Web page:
BY GERALD R. WINSLOW
HERE IS NO MORE POWERFUL FORCE for human health than a profound
trust in the Creator who made us. Faith affects every dimension of our being
because we were created to be in communion with God. The many dimensions of
human lifethe biochemical, psychosocial, and intellectualare meant
to be unified at the spiritual core where our lives find their meaning and direction.
So the wise man of Scripture's Proverbs writes poetically:
"Do not be wise in your own eyes;
fear the Lord, and turn away from evil.
It will be a healing for your flesh
and a refreshment for your body" (Prov. 3:7, 8).*
The Bible's testimony is that being in tune with God is important to our physical
Ellen White reflected this truth when she named "trust
in divine power" in the list of "true remedies" that includes
such other factors as pure air and proper diet.1 Elsewhere she wrote:
"The assurance of God's approval will promote physical
health. It fortifies the soul against doubt, perplexity, and excessive grief,
that so often sap the vital forces and induce nervous diseases."2
Thus the good news of God's grace, expressed to us in Jesus Christ, is the single
most potent force for the health of whole persons.
At the same time, being out of step with God and having feelings of guilt and
despair often deprive people of the health they could enjoy. The psalmist described
"There is no soundness in my flesh
because of your indignation;
there is no health in my bones
because of my sin" (Ps. 38:3).
The feeling of having stepped away from God's path, without a sense of God's
forgiveness, is associated with an absence of health. Often full restoration
to health can be accomplished only when the spiritual illness of guilt or meaninglessness
has been addressed.
A Case Study
Early in my ministry, when I served as a hospital chaplain, I learned that the
connection between spiritual needs and physical health is complex. It was apparent
that patients who called confidently on God for help could face what would otherwise
seem to be overwhelming physical illness and difficult medical procedures. On
the other hand, I was surprised by the number of patients, some of them not
particularly religious, who were certain that their illness was a direct punishment
from an angry God.
Now, decades later, I still recall vividly an elderly patient
who was sure that his life-threatening illness was the result of God's retribution.
When I asked him to tell me why he felt this way, he recounted times when he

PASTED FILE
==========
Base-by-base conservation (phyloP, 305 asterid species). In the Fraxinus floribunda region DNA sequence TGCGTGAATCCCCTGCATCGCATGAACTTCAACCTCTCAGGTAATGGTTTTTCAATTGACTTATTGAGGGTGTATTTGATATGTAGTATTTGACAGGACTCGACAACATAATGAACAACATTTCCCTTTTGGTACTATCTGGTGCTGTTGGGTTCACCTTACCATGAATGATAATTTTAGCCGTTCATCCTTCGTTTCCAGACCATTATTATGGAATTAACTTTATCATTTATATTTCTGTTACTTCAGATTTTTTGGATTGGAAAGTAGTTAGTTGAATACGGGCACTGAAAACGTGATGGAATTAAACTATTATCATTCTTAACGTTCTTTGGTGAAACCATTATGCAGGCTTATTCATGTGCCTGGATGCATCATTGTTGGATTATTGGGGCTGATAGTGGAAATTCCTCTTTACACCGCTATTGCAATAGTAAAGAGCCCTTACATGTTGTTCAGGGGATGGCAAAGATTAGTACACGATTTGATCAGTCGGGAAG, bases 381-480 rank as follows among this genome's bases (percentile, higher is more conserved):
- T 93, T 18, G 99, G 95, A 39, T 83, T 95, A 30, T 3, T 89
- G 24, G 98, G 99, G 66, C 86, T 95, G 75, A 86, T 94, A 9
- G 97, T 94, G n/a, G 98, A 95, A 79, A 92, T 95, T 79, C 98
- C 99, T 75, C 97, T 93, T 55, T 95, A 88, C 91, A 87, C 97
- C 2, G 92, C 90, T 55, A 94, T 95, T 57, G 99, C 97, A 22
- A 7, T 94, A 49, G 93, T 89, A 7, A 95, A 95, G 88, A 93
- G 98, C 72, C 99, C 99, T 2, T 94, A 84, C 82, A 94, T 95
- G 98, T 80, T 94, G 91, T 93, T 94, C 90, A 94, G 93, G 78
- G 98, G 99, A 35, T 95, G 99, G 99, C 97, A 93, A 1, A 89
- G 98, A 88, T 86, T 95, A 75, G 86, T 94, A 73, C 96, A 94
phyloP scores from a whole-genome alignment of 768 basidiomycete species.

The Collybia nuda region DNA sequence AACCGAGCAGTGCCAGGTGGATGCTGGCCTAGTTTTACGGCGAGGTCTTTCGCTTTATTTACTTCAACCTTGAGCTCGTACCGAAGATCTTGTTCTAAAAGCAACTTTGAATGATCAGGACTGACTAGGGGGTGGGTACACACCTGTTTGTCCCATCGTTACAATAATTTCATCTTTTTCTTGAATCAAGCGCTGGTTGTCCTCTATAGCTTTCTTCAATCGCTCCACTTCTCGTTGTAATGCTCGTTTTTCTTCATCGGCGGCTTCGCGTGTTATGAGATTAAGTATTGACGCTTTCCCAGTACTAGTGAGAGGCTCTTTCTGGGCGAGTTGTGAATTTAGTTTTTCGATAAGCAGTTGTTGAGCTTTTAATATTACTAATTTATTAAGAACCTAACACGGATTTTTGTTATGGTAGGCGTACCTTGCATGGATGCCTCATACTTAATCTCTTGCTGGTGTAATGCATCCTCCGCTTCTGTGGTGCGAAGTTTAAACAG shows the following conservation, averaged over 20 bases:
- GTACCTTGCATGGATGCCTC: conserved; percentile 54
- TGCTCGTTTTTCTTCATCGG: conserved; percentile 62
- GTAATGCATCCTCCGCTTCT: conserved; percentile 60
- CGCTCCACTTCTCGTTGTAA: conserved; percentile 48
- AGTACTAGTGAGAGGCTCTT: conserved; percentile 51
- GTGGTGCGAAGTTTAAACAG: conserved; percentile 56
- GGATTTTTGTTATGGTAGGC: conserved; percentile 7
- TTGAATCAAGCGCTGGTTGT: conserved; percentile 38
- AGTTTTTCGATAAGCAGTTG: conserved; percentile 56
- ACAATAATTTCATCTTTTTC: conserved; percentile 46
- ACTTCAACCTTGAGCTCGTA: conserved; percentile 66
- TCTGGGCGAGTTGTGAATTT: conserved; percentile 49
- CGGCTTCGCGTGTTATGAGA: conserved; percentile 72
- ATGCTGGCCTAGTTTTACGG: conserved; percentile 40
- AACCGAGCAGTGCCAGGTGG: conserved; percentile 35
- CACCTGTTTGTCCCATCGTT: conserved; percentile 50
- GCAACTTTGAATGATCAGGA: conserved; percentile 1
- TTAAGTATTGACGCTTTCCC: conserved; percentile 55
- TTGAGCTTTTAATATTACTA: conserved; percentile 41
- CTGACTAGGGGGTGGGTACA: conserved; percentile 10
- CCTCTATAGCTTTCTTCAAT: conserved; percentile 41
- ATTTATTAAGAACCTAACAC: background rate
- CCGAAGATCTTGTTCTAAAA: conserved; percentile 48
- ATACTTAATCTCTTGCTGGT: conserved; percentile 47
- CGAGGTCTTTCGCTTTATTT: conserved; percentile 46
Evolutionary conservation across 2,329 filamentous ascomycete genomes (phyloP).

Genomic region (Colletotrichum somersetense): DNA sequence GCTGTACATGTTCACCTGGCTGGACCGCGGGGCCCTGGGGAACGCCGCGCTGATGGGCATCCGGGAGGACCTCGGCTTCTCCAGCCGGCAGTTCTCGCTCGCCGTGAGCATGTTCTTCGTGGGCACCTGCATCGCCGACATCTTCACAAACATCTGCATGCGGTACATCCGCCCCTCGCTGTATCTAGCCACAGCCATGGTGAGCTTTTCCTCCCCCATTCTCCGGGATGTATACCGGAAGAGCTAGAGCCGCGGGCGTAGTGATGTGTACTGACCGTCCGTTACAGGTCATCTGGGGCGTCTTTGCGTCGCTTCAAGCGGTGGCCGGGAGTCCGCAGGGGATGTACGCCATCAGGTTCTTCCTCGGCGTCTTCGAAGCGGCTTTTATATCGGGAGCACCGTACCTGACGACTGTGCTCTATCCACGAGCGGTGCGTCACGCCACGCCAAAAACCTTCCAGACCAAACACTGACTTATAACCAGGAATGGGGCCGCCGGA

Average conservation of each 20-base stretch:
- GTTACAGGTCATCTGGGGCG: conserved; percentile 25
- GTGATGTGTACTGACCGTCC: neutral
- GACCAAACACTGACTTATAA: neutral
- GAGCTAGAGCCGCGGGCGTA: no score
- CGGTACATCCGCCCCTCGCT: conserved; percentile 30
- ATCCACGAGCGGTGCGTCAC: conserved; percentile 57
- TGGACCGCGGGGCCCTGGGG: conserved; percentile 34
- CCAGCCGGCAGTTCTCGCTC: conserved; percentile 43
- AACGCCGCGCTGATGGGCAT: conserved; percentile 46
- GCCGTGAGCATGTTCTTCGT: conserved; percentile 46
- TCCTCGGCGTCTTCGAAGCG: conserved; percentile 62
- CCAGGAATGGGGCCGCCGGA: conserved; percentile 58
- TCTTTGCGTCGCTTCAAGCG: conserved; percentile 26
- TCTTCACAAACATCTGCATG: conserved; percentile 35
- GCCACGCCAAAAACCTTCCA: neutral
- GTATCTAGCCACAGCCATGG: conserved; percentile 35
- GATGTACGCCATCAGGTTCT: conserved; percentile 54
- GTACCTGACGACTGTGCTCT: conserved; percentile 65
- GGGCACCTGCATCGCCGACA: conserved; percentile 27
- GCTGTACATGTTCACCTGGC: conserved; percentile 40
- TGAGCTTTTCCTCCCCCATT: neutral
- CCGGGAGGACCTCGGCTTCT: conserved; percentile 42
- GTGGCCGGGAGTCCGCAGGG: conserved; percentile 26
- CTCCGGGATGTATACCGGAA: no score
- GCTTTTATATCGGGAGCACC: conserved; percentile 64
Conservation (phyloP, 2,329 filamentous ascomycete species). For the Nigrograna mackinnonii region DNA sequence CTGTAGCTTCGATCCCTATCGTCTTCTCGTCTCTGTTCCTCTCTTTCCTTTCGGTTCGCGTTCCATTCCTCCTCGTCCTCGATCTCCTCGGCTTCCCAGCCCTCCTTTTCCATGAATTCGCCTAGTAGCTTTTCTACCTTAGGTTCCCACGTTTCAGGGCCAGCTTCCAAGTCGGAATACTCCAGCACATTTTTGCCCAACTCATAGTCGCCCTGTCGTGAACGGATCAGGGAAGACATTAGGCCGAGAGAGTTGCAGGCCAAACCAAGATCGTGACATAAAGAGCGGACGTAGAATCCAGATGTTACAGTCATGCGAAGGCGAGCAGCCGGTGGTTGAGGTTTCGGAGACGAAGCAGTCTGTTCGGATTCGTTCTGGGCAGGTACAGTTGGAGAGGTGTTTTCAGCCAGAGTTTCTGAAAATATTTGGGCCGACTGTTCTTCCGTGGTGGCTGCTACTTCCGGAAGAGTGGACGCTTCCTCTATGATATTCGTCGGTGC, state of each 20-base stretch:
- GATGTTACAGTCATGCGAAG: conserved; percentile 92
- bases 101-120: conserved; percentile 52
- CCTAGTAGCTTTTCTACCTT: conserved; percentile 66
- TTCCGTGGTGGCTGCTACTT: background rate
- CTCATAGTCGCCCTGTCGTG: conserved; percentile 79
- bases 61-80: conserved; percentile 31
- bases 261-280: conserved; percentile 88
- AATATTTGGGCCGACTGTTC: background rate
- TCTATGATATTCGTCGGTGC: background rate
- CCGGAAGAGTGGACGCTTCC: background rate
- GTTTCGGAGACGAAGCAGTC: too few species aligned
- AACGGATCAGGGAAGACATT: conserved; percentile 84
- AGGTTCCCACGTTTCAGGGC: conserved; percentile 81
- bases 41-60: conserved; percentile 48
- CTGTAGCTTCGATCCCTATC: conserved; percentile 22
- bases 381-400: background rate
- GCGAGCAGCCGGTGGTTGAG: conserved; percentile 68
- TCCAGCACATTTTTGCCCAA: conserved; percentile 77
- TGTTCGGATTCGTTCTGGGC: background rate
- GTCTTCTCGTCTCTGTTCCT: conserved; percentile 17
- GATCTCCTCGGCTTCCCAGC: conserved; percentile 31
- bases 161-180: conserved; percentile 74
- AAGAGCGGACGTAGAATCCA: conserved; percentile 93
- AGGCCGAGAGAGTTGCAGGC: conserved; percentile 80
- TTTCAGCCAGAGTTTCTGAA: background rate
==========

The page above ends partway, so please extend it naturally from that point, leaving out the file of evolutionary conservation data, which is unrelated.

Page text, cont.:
knowingly disobeyed the will of God. In particular, he told of a time when he
had failed to kneel in prayer, a posture he believed was required by God. For
this, and similar "rebelliousness," he was convinced that God was
punishing him with his illness and that he would be deprived of eternal life.
My heart went out to him as he wept in despair for his lost
condition, and I sought to reassure him of God's inexhaustible grace. I knew
that, whatever the future of his physical condition, what he most needed was
The story of this patient illustrates why we must speak carefully about the
relationship of faith and health. Understood properly, the importance of faith
for human health is a source of hope. But the truth of this relationship is
also easily warped. The danger of distortion may be particularly great in a
community of faith that emphasizes high standards of belief and practice, including
high standards for healthful living. In our world, twisted as it currently is
by sin, our health inevitably fails, and sooner or later we face our demise.
No amount of healthful and faithful practices will repeal the inborn death verdict
of our current mortality (see, for example, Rom. 5:12 and 1 Cor. 15:22). Rather,
we look forward to a new order in which death, already defeated by Jesus, no
longer has power (see Rev. 21:4).
Still, how often have we heard people wonder when another becomes
ill: "Did he or she fail in some aspect of health reform?" "Was
his or her life in harmony with the plan of God?" Such questions remind
us of Jesus' disciples who, upon encountering a man who was born blind, asked:
"Rabbi, who sinned, this man or his parents, that he was born blind?"
(John 9:2). This query reveals the pervasive belief that physical maladies are
retribution for sin. Of this false idea, Ellen White commented: "Satan,
the author of sin and all its results, had led men to look upon disease and
death as proceeding from Godas punishment arbitrarily inflicted on account
of sin. Hence one upon whom some great affliction or calamity had fallen had
the additional burden of being regarded as a great sinner."3
Jesus met the challenge of such distorted beliefs by giving
us the perfect example of what we may call "whole person care," attending
to the spiritual and physical needs of those who came for help. When Jesus met
the paralyzed man whose friends had lowered him through the roof, Jesus' first
words were, "Son, your sins are forgiven" (Mark 2:5). Then Jesus healed
his paralysis. The way that Jesus combined care for this man's spiritual and
physical needs is a model for all who accept our Lord's call to love one another
as He has loved us (see John 15:12).
Today we are witnessing cultural changes that present new opportunities for
sharing Jesus' good news for the whole person. Just now our culture shows renewed
interest in the relation between spiritual well-being and physical health. This
is evident simply by looking at the covers of popular magazines. In bold letters
the Reader's Digest cover says, "Doctors Report: Faith Can Heal
You."4 A recent Newsweek cover shows a picture
of a praying hospital patient with the words "God and Health: Is Religion
Good Medicine? Why Science Is Starting to Believe."5
What accounts for this new interest in spirituality and health,
especially in a culture that was supposed to be growing ever more secular? Why
is so much attention now being given the healthful power of faith? Answers to
such questions are bound to be complex. The human thirst for spiritual meaning
is hard to quench. Even the most secularized persons are likely to care about